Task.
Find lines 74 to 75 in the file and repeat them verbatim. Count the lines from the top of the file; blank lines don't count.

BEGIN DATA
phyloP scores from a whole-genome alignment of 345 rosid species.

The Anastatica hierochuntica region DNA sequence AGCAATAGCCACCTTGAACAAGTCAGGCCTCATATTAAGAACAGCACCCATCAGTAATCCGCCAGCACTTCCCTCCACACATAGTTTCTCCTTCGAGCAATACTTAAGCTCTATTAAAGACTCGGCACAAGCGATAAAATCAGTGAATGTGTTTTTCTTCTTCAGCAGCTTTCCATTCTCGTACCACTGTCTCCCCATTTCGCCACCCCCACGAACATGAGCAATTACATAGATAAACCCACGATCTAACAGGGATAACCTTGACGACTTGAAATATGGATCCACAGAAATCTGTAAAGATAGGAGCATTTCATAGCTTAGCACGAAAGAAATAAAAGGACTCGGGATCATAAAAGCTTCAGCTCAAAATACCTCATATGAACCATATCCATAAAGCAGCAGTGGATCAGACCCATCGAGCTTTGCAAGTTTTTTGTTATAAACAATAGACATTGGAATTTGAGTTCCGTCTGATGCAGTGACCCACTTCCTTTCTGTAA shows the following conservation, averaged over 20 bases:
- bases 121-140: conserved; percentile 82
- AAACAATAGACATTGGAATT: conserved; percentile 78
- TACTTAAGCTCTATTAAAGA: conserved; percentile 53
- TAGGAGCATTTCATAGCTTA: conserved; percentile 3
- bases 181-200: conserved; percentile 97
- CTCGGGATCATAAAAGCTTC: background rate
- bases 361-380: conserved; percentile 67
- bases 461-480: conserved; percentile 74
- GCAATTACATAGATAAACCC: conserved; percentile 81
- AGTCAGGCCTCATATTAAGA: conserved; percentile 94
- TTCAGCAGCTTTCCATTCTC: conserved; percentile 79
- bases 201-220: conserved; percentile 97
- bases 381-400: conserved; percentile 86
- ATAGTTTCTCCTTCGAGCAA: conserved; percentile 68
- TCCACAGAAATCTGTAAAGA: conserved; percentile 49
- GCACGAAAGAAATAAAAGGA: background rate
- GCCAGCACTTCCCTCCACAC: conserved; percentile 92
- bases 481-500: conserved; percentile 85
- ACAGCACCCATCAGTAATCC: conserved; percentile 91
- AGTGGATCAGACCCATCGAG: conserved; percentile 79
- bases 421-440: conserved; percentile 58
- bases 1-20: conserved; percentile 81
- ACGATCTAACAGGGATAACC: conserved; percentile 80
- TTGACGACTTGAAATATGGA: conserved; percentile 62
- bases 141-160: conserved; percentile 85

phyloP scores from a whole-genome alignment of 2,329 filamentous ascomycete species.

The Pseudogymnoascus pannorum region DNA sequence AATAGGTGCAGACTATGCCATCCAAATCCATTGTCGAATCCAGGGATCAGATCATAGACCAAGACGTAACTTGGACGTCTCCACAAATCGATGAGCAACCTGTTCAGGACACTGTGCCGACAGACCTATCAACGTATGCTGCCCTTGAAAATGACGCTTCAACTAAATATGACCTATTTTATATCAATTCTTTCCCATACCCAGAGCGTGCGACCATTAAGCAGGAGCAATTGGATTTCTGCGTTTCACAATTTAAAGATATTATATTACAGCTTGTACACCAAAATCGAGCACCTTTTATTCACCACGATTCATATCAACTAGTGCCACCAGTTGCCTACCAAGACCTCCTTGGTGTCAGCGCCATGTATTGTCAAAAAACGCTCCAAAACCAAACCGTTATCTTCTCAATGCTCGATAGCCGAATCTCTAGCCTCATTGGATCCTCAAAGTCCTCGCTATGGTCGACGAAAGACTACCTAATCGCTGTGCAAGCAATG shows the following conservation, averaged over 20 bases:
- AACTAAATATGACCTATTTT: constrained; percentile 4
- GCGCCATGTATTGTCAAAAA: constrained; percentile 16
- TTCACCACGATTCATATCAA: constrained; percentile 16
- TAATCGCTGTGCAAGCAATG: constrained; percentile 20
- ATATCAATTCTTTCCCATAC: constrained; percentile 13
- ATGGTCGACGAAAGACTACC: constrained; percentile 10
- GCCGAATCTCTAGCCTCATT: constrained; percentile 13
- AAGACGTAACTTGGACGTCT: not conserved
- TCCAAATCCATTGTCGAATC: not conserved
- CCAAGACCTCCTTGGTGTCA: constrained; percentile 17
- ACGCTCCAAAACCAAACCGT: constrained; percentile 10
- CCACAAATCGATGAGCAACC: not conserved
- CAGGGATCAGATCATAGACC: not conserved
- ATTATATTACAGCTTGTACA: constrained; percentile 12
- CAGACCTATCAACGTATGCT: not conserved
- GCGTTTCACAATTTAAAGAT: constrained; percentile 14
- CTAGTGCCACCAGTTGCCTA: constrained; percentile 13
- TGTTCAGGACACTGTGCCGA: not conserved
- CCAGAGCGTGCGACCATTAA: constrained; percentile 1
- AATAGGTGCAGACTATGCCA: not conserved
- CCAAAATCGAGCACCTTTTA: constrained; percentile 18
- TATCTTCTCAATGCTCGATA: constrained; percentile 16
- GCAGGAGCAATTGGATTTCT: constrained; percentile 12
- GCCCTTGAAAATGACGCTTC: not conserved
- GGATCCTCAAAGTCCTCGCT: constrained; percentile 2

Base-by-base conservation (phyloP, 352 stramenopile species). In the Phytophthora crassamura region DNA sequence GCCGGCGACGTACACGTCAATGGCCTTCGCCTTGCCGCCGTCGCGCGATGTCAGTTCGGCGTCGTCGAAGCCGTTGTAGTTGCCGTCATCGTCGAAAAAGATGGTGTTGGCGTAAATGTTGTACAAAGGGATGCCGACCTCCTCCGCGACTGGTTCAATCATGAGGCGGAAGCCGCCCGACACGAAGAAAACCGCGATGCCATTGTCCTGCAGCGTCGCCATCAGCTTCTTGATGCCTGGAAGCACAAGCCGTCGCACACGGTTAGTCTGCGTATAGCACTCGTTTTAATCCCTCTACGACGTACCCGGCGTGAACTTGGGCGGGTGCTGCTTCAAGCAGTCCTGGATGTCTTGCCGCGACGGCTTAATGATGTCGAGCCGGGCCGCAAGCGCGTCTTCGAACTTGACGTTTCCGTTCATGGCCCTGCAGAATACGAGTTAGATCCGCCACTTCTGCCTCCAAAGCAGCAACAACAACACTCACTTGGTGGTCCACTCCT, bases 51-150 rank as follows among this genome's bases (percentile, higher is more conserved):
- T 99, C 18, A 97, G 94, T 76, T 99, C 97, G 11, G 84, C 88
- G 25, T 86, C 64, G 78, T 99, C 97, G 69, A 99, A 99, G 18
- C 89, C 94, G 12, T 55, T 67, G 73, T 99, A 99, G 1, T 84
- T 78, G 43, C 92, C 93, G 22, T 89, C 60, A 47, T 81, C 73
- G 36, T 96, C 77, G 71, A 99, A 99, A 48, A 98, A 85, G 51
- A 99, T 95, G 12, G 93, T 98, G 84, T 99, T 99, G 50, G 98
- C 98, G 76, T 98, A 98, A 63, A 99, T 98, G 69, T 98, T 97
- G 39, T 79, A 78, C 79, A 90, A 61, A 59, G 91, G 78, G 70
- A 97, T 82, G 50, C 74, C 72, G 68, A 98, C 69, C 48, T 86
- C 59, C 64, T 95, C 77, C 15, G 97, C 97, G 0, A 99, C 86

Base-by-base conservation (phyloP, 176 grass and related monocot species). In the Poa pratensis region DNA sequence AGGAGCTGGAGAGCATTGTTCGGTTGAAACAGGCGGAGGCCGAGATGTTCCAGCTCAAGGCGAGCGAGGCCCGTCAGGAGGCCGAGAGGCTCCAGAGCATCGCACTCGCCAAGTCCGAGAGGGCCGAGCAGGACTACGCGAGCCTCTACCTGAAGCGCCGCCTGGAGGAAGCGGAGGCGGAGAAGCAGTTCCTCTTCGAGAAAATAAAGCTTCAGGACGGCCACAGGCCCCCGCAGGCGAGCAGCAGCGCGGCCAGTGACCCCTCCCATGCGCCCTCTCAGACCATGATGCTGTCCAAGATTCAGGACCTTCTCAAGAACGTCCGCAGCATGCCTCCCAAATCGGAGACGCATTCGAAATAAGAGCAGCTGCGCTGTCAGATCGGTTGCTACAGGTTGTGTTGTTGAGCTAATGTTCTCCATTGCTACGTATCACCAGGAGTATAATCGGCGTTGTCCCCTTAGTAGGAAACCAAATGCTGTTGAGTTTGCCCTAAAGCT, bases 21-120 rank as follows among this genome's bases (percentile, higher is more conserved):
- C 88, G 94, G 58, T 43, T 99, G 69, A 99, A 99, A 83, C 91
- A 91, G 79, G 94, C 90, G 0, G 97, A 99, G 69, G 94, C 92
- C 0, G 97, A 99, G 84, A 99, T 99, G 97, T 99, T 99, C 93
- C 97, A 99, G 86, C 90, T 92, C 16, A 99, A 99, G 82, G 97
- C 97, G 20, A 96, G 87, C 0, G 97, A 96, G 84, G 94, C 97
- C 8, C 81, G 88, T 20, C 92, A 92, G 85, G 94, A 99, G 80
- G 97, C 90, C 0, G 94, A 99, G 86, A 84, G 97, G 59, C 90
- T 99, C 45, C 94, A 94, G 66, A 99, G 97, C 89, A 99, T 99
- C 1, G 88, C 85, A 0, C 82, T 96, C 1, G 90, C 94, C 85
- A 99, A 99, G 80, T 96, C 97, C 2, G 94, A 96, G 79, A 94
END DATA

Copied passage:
- T 99, C 45, C 94, A 94, G 66, A 99, G 97, C 89, A 99, T 99
- C 1, G 88, C 85, A 0, C 82, T 96, C 1, G 90, C 94, C 85